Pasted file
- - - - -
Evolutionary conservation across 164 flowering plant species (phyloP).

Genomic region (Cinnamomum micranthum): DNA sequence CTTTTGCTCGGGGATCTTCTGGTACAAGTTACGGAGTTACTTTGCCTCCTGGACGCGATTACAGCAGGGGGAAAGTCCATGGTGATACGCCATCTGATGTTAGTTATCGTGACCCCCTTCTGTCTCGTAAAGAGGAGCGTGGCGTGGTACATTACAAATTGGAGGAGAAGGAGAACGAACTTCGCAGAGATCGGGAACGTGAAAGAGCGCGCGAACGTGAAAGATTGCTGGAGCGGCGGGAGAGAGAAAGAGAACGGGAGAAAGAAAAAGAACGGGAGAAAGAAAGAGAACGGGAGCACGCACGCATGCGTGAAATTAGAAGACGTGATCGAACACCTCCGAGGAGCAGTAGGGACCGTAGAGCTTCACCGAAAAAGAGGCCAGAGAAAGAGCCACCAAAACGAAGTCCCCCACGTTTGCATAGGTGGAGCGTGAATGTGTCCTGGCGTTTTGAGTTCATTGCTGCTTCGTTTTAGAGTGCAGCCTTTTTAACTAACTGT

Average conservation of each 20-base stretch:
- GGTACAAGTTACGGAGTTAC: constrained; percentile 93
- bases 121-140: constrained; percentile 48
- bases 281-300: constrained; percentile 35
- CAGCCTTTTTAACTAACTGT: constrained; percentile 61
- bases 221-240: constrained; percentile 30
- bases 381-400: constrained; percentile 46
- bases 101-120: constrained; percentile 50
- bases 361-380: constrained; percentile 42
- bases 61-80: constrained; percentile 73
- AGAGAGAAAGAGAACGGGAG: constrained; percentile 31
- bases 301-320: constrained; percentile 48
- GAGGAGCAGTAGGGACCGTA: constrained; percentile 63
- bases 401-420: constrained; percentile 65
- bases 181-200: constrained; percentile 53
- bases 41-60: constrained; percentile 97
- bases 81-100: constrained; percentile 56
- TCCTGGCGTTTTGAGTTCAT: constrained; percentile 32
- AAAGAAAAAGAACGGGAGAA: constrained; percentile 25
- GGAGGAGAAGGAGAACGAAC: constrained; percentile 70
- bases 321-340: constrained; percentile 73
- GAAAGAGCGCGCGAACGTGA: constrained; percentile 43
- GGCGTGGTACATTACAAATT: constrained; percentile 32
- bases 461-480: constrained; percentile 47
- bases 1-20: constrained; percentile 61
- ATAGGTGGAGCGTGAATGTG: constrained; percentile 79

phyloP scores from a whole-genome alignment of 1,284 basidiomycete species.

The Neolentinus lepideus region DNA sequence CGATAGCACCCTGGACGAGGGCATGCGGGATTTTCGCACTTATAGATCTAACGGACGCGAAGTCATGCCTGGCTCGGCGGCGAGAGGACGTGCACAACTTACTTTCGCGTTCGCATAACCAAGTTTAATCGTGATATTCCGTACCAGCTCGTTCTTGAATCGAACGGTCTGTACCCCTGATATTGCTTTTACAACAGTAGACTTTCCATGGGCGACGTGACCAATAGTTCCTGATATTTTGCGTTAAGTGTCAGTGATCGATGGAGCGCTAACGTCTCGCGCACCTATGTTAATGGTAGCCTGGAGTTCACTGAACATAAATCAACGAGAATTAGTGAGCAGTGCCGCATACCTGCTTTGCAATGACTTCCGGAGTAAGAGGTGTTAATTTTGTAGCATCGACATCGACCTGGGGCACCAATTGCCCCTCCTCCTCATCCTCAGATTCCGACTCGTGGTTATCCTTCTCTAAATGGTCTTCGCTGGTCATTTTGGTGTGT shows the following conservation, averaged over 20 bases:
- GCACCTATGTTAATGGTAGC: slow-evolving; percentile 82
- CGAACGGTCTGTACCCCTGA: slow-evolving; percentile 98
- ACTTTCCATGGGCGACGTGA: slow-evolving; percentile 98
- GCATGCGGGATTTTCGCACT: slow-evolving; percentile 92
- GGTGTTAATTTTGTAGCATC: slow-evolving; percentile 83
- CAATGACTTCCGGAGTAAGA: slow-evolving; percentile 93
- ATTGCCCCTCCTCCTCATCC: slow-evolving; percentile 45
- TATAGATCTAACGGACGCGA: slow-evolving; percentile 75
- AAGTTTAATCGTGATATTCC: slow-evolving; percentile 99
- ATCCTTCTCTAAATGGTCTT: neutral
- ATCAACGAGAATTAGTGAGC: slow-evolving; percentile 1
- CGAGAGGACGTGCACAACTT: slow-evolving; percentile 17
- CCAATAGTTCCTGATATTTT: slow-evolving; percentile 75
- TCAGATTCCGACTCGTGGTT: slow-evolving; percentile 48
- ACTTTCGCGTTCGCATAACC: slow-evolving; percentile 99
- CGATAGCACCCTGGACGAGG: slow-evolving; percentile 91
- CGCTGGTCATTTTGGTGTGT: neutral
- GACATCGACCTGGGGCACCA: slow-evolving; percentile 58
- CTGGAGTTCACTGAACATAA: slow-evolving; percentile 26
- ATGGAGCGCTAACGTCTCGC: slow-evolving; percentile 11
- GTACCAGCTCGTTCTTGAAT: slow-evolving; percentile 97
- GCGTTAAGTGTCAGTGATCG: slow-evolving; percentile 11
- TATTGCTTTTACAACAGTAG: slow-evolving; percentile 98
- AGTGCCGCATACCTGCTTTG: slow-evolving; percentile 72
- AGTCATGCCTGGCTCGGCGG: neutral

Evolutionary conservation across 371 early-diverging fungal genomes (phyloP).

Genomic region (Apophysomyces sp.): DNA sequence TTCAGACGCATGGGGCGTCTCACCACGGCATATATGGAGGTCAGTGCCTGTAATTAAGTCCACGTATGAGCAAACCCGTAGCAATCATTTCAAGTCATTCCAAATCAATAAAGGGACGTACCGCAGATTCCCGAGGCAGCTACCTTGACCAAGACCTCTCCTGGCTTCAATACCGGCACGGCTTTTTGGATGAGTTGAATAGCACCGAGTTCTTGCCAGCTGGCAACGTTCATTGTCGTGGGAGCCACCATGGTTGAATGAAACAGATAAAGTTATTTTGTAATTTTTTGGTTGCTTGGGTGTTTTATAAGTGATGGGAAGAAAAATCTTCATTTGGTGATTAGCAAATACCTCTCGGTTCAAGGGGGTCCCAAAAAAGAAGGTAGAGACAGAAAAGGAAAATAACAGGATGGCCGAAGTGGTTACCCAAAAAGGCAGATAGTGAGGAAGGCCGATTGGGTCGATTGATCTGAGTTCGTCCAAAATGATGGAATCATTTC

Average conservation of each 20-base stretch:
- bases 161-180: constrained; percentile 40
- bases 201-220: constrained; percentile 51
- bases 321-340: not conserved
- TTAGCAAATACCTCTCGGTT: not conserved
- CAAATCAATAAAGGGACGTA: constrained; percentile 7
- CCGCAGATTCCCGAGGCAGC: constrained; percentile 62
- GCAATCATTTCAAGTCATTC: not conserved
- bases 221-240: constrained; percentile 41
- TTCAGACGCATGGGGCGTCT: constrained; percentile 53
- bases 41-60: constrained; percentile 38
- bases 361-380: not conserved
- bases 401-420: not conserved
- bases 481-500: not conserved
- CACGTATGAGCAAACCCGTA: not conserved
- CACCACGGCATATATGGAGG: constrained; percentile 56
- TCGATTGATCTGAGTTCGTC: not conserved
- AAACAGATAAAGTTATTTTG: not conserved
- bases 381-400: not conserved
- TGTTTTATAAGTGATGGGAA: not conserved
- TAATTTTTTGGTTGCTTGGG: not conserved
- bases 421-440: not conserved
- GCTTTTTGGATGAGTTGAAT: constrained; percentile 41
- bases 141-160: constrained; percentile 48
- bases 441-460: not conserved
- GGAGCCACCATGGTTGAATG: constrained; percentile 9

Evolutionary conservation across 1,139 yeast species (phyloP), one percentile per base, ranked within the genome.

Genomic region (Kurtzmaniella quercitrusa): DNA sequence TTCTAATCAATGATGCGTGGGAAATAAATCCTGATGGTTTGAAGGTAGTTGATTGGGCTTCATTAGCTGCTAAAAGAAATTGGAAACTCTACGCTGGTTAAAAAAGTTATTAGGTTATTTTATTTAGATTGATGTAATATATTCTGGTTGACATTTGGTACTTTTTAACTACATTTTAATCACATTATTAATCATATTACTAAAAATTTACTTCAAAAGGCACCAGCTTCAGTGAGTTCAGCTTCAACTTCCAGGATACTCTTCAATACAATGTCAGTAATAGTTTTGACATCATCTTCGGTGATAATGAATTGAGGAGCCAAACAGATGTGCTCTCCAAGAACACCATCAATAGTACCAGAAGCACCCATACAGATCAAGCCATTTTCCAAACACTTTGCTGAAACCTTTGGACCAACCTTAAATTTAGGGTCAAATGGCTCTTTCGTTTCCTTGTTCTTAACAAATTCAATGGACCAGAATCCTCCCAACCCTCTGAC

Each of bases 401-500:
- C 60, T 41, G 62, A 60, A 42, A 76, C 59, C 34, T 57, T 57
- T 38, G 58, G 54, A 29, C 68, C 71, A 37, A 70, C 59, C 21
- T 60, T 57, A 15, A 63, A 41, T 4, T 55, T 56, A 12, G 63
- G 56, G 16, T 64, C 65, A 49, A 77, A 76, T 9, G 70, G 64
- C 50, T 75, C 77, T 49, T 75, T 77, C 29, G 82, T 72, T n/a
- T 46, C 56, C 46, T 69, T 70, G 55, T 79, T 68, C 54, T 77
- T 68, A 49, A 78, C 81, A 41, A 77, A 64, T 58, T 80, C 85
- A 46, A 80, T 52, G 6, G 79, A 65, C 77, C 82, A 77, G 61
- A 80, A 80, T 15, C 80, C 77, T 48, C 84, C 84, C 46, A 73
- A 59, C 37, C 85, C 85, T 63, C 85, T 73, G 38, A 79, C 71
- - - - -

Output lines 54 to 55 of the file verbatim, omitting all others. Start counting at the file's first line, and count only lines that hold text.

- AGTGCCGCATACCTGCTTTG: slow-evolving; percentile 72
- AGTCATGCCTGGCTCGGCGG: neutral